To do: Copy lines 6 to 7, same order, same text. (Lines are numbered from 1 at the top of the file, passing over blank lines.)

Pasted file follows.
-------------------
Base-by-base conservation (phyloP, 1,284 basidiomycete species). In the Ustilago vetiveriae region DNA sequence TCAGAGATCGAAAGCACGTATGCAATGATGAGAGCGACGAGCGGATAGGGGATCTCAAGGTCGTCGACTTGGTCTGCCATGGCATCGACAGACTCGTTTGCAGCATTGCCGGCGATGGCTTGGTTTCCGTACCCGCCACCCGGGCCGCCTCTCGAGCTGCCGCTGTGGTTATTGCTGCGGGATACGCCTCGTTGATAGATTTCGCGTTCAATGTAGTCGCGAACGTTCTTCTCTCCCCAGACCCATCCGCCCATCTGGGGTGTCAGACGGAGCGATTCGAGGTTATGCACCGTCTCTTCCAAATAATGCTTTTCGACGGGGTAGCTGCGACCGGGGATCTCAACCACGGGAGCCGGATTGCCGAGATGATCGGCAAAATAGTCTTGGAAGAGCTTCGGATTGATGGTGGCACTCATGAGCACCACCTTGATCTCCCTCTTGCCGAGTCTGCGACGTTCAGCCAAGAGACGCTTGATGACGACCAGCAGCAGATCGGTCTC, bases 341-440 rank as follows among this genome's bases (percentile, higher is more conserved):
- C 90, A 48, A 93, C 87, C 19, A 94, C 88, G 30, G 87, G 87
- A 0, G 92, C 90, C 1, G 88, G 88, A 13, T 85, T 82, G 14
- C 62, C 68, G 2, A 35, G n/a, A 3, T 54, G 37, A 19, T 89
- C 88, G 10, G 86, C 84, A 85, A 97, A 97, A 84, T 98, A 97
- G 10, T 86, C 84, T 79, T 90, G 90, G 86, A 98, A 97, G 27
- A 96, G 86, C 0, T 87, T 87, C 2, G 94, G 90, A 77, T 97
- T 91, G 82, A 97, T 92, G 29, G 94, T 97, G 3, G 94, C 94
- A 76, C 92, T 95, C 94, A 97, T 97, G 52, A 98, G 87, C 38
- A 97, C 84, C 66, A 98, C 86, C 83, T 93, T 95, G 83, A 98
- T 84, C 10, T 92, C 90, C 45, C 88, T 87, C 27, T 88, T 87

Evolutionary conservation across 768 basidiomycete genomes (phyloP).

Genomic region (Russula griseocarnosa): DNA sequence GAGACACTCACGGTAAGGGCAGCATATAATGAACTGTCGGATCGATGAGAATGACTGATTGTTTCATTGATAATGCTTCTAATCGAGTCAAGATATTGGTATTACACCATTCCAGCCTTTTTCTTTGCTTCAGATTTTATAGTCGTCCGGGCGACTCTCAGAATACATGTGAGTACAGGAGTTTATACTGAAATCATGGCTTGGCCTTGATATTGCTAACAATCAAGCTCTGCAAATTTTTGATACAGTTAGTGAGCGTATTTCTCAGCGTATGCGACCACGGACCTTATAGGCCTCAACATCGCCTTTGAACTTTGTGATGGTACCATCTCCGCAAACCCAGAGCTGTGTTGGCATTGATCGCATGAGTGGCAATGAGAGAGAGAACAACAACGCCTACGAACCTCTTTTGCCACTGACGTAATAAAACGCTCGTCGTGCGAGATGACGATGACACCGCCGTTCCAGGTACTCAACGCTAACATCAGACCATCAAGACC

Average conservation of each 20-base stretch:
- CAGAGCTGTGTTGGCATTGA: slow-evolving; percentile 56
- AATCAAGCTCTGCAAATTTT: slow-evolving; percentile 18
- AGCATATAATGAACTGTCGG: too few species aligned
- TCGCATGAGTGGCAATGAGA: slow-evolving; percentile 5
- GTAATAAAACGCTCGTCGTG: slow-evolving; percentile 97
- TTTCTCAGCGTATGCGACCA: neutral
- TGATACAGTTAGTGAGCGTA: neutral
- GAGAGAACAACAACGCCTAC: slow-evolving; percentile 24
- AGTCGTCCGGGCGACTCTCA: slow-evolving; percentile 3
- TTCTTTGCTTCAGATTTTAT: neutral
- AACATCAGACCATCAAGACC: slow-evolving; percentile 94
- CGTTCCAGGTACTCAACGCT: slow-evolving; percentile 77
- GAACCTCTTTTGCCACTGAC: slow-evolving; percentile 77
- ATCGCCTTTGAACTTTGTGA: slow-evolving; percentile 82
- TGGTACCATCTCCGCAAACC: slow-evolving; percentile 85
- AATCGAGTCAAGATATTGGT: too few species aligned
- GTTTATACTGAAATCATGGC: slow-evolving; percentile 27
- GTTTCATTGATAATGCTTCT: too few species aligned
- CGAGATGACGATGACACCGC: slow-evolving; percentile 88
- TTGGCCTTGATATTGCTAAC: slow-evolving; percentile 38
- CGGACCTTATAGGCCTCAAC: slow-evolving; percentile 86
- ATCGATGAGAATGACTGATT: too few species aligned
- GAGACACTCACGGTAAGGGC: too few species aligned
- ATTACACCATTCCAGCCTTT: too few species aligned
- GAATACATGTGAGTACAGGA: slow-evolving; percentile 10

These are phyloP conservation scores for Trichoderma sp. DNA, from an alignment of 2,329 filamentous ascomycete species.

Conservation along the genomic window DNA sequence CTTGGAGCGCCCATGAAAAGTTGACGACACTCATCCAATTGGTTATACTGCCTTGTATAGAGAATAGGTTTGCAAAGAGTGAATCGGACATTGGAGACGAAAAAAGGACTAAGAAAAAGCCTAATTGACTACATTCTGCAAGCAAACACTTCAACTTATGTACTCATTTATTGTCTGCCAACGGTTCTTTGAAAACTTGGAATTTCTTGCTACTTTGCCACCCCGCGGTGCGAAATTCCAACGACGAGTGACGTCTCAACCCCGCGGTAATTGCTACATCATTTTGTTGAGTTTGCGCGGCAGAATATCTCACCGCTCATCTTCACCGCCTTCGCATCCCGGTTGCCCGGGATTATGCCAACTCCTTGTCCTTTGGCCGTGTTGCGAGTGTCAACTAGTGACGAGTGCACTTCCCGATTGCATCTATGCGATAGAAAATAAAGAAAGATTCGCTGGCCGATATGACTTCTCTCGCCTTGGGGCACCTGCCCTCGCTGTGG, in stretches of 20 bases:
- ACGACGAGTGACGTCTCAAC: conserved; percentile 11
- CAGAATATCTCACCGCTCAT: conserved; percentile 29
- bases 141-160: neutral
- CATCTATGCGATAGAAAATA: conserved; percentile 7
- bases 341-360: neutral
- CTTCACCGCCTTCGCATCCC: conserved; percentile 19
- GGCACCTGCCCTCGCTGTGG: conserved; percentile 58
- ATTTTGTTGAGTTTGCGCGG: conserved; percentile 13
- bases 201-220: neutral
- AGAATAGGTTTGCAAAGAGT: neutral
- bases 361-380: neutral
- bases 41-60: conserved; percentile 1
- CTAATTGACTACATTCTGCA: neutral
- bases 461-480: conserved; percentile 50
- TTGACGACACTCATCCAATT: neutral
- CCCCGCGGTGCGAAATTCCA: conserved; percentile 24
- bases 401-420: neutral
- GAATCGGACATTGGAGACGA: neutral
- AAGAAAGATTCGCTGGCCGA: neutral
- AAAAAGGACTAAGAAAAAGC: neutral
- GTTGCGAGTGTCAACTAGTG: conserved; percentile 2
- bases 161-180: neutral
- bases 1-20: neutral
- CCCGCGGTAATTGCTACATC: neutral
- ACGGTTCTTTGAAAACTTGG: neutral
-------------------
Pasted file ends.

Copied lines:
- G 10, T 86, C 84, T 79, T 90, G 90, G 86, A 98, A 97, G 27
- A 96, G 86, C 0, T 87, T 87, C 2, G 94, G 90, A 77, T 97